Corbyn at least tried to articulate what he believes in with some conviction. If you believe the theory of Free Money he was the stand out winner.

    Conservative MPs must have been doing cartwheels watching this sorry bunch of hopefuls.

  27. Colin

    I think that was a very fair comment.

    Liz K actually performed quite well, and is probably the best choice for Labour electorally, but her rather brave defence of things like deficit reduction will not go down well. She is drifting in the betting, and I don’t think she has much chance: she may be playing the long game and will emerge as the ‘I told you so’ candidate after either poor polling mid-term or another defeat.

    Corbyn did quite well and it seems to me that he is going to get a surprising level of support from the Party, as he did in the room. I note his price is shortening quite quickly.

    Burnham was poor, and looked a bit like a contestant on a Cilla Black light entertainment programme. He is looking seriously out of his depth, and weak.

    Which leaves Yvette, who was her usual reliable and robotic self. But she performed solidly, and looks a better bet than Burnham. And Labour must be ready for a female leader. At 3/1 she looks the value bet, and I might even place a small bet on her today.

    I thought Burnham would win, but he is beginning to look inadequate, and I suspect it is becoming obvious.

  28. Cant wait for the tory contest

  29. @ OldNat

    ‘Other parties aren’t the “enemies” of Labour any more. Labour doesn’t need enemies. It’s unwillingness to recognise and adapt to the new political realities of the 21st century UK means that it is its own enemy.’

    100 per cent agree but it is not going to happen. Labour seems inherently incapable of accepting pluralist politics and all that that means.

    On the debate, it was pretty depressing stuff, wasn’t it? Not an idea in sight, not even an old one dressed up in new clothing!

    Burnham seemed very nervous, said nothing close to interesting all evening and seemed to be playing for a draw. I was minded to support him before the debate but won’t be now.

    Kendall was lively and quite engaging but strikes me as a massive opportunist whose commitment to Labour’s core values is actually wafer thin. I also don’t think she is polished enough: less Sturgeon, more Leanne Wood!

    Which in terms of serious contenders leaves Cooper. That’s where my vote will probably now go, not because she excites me particularly, but because ultimately I think she will do job the best of the available candidates.

    As for Corbyn, it was good to have his positions articulated. I agree with him on immigration and many of his comments on the welfare system, but that view is incapable of mobilising majority support in FPTP.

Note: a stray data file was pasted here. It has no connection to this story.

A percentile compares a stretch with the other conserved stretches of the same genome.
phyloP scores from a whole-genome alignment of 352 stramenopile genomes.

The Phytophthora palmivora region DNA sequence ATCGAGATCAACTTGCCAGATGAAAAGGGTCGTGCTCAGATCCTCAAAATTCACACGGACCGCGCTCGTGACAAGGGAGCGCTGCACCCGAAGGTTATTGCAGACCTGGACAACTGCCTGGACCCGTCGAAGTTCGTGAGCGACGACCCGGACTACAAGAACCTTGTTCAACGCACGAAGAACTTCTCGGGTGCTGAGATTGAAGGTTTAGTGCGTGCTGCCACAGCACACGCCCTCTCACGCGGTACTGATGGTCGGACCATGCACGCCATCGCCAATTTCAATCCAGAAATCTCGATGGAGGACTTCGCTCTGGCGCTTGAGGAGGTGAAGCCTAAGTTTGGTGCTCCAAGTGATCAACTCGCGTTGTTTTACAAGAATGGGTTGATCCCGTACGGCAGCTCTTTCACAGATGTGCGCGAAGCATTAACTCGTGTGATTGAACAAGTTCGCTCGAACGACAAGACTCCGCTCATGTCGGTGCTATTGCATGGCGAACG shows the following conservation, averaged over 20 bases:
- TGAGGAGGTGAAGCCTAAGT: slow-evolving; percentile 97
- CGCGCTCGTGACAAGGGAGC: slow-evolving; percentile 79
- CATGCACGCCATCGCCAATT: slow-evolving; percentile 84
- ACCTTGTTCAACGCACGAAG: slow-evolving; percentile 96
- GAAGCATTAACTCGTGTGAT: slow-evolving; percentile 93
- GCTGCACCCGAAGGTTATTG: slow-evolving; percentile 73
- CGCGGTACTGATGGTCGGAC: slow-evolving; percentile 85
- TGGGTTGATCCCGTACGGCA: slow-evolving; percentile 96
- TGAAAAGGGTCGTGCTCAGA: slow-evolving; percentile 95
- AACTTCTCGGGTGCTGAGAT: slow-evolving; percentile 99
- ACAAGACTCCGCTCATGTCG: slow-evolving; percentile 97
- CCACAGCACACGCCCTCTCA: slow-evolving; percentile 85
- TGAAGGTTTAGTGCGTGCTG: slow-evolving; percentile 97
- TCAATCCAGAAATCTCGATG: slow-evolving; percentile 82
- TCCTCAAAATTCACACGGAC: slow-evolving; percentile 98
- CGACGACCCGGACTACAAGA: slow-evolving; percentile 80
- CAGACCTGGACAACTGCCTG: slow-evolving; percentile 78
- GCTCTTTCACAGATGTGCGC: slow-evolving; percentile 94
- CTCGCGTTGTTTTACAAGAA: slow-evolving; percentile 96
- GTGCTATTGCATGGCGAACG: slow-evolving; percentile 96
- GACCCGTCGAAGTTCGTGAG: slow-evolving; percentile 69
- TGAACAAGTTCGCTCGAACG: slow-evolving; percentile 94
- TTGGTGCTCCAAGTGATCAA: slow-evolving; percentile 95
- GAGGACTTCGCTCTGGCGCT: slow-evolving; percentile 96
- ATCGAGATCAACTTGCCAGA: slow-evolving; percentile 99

30. To clarify , Corbyn’s view would not be able to gain majority support in any electoral system. What I meant was that under PR a leftist party would at least get some seats whereas under FPTP it would get very few.

  31. “Cant wait for the tory contest”


    Though if Cameron does a Farage and decides to stay on?…

    Blair clung on for ages…

  32. MILLIE

    I agree about Burnham.
    For me he came across as a chancer who seems to think that being a Scouser has mass political appeal.

    I thought there were two particularly interesting moments:-

    AB talking about what is important for the Labour Party-and LK telling him that what mattered was what is important for the country.

    The chap in the audience who complained about lack of a “compelling vision” from any of them. After they had all responded LK asked what he thought & he said he wasn’t convinced.

  33. Its burnhams to lose and I still cant see that happening.He has managed to face every which way in his career so defo a bit like cameron in that respect.

    Either he gets a big first preference vote and wins with corbyns second preferences or

    Its much closer ,again corbyns switch to burnham and faced with the choice politics suggests coopers will split more to burnham than kendall and the same with kendalls second preferences.

    The only way I can see a different result is if labour members are adamant they want a woman leader and ignore the candidates known politics.Maybe that could happen -wouldnt like to say who is the more likely under that scenario.

    The verification should do for toriesforcorbyn-but keep the £3s rolling.

    On the deputy not that its that important I suspect members will try to gender balance as they did in 2007.

  34. A lot of nonsense.

    The whole idea of political parties is outdated hogwash.